This had hurt, the final blow followed by more and more of them. It was 6-0 and everyone had seen enough. The referee, a profession not normally known for its empathy, brought it to an end early, an act of mercy. After five years, a fun time in first, Levante were bottom and down, two weeks early. On the bench, Morales hid in the shadows, shirt over his face crying. Francisco Son was sobbing. Rúben Vezo came to comfort teammates, a tear of his own visible on his cheek. “All I can say is sorry,” the captain said when at last he could get some words out. “It’s terribly, terribly difficult. We weren’t good enough.”
The words that most hit were maybe the simplest of all. One journalist had presumably miscalculated the league table – Levante can actually still match Cádiz for points, but they have lost the head-to-head record – and asked Lisci how he was going to motivate his players for the final, almost impossible push. The coach paused a moment, hesitating, as if not sure what to say, how to break the news, then he replied softly: “We’re down, Eugenio.”
There was a dignity in the way Lisci had responded; a dignity too in the way he had led his team, taking over in an emergency, a young coach in his first job trying to fix a problem not of his making him. This was “cruel, but it is what it is”, Postigo said, “we weren’t worthy of this division”. “A culmination of mistakes,” the president Quico Catalan called it, putting his own position in the hands of the foundation that owns the club. Financially, they face a €10m shortfall, the signings had almost no impact, the sporting director was sacked and they have been through three coaches.
The first of them, Paco López, is Levante: the former player and B team coach took over in 2018 and won eight of 11 to save them, then comfortably kept them in first for four years. But they picked up only four points in eight games, the total winless run stretching back 16 matches, and he was sacked. Last night Catalan admitted that he didn’t know if that had been a mistake; at the time there was a feeling that something profound had broken, and things didn’t improve. Under Javier Pereira, largely unknown and arriving from China to take his first job in Spain, things didn’t improve: they collected three points from seven games.
When Lisci, promoted from the B team and the youngest manager in the first division, led Levante to victory over Mallorca in January, it was their first win in 273 days. Twenty-seven games was the longest winless run in Spanish history. The season was 20 weeks in, all those points irrecoverable now. “In the first half of the season we didn’t compete,” Lisci said. Under him, Levante collected 22 points from 21 games: just about enough extrapolated over a whole season but not half of one. Levante were always playing catch-up and never really could, survival within sight but not truly within reach. “We’re the ones to blame: we’re the ones that went 27 without winning, the ones who reacted too late,” Morales said.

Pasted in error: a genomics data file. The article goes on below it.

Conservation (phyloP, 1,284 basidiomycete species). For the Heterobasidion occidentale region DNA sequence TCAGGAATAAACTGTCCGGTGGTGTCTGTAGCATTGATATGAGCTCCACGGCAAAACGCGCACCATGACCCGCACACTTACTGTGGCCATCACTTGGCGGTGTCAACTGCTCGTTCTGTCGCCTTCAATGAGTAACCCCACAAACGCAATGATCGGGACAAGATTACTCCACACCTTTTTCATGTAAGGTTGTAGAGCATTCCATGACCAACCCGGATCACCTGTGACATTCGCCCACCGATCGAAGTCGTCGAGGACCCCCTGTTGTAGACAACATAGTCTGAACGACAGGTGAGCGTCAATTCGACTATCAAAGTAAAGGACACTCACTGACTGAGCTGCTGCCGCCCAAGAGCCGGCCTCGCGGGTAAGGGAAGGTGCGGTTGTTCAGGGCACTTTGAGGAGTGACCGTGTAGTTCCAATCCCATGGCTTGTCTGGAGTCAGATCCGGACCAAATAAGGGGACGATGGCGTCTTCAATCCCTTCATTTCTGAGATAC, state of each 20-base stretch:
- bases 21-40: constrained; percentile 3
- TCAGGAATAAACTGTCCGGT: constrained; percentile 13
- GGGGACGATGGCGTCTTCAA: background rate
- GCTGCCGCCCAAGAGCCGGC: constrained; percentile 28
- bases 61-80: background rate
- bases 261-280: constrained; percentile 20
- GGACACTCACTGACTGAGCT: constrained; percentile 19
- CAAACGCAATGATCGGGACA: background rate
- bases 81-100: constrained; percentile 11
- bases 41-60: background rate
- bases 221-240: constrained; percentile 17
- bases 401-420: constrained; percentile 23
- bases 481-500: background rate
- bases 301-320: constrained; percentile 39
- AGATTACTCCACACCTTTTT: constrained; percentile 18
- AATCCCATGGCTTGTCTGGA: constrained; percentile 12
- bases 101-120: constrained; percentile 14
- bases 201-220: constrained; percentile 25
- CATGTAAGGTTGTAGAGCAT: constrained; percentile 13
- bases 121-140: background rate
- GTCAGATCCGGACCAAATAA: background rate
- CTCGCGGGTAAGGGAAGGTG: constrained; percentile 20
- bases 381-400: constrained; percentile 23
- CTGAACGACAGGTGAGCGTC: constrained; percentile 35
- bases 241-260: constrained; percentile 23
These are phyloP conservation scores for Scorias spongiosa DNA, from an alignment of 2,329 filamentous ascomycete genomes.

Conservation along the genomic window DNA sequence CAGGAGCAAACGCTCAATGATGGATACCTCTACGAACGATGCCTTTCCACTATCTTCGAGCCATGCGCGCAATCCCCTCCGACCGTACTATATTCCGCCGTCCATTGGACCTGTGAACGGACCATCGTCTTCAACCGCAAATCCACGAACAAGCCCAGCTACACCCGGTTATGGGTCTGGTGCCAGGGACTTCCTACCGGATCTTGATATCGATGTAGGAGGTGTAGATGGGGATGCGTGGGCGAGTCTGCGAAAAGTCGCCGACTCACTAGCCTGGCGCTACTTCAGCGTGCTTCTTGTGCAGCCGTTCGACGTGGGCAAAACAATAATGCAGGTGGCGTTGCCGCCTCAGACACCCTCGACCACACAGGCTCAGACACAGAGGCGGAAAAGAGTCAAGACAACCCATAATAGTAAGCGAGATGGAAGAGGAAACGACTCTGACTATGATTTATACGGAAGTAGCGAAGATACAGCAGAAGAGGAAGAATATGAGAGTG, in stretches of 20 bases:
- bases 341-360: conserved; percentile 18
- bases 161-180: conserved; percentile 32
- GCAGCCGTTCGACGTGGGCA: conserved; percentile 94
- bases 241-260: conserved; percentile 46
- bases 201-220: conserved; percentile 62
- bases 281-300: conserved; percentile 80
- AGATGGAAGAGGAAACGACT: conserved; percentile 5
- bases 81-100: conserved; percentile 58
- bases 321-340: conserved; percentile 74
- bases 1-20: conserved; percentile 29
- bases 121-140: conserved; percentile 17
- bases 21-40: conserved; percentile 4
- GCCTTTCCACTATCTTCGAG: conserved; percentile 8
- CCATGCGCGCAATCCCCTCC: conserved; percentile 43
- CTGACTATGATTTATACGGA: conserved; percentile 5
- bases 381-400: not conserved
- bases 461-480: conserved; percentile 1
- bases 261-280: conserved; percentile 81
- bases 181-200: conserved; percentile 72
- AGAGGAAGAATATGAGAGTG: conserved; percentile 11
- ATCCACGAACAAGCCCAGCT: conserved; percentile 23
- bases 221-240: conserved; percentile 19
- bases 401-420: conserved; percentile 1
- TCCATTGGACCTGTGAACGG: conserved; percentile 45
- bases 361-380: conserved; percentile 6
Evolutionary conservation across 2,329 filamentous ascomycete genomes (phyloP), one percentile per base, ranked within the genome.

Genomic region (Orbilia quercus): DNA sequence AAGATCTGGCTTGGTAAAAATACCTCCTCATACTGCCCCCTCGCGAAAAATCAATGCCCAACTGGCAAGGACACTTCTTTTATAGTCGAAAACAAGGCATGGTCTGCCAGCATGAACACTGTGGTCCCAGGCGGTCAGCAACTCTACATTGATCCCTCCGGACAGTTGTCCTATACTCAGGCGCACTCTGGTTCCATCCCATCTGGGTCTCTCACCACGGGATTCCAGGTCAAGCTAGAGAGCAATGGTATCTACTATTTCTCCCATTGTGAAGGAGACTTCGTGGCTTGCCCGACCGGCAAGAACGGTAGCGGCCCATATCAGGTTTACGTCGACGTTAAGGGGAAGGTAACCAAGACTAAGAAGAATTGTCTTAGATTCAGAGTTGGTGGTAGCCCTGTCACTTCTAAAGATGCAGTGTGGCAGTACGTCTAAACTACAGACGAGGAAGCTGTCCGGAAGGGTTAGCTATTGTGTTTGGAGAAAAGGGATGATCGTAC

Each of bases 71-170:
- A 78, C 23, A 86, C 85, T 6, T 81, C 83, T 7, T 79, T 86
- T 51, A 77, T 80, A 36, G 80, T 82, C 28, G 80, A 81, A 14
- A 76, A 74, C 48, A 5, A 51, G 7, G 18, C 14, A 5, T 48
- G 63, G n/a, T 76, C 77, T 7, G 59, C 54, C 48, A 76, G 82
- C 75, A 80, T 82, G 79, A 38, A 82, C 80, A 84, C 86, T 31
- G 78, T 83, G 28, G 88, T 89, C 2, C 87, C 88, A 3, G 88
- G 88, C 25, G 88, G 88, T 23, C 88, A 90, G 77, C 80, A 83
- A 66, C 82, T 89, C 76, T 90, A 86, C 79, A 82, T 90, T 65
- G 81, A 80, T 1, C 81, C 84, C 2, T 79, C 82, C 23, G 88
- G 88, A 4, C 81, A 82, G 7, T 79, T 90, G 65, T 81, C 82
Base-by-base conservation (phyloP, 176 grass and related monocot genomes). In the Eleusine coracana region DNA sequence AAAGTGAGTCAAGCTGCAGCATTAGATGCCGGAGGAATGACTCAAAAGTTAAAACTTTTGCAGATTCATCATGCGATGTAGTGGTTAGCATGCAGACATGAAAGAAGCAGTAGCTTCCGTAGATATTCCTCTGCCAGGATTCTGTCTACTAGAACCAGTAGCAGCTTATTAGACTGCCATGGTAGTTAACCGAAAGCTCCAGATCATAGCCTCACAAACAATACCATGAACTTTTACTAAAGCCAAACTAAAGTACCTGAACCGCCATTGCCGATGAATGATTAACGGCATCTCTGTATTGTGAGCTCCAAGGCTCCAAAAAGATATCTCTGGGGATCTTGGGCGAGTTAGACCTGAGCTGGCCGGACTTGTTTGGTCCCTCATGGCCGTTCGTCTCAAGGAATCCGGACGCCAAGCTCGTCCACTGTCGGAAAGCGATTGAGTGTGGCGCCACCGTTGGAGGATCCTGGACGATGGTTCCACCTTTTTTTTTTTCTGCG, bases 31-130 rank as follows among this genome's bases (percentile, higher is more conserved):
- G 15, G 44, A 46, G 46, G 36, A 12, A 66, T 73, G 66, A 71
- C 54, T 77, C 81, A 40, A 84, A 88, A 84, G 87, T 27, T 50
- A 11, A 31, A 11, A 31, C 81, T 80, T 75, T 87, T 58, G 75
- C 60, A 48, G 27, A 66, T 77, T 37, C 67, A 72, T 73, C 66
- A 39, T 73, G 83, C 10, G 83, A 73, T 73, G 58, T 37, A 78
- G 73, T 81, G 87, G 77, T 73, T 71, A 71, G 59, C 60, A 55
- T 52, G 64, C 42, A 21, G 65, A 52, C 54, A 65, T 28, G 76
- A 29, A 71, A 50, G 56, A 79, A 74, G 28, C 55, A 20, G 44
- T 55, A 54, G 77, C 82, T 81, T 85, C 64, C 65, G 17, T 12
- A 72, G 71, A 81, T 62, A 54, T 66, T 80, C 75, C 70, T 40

Asked whether he could explain relegation Postigo replied: “Yes: what we did last season [when Levante didn’t win any of their last eight games] was contagious. We went weeks without winning and that weighed upon us. We didn’t have the maturity to turn it around, that millstone was too big. It’s hard to win so many consecutive games in first. We’re bottom and haven’t been close to fighting until these final weeks. The team reacted, but very late. We’ve done a decent second half but it’s not enough.”
They hadn’t been relegated in the Bernabéu; the surprise maybe was that they had got that far still standing, not how quickly and completely they crumbled against the best team there is. “This side has gone a very long time with an incredible mental fatigue,” Lisci said. “You play life or death all that time, with all that tension, and the second goal overwhelms everyone.”
Raise will be missed; it’s been fun. This is the team that beat Atlético away and drew 2-2 with them at home, that drew 3-3 with Madrid, lost 3-2 to Barcelona and Sevilla, 4-3 to Valencia and Espanyol, 4-2 to Betis and 5 -3 to Seville; that last year lost 4-2 to Valencia, drew 3-3 with Barcelona, beat Betis 4-3 and twice defeated the champions. This time, when it came to the last chance, they couldn’t. And so it ends, which it had almost from the start. There are just two games left; finally released, maybe now they can just play, appreciate what they had these five years. “Let’s not waste a single minute left in first because who knows if we will tread this ground again one day,” Morales said.
George is Digismak’s reported cum editor with 13 years of experience in Journalism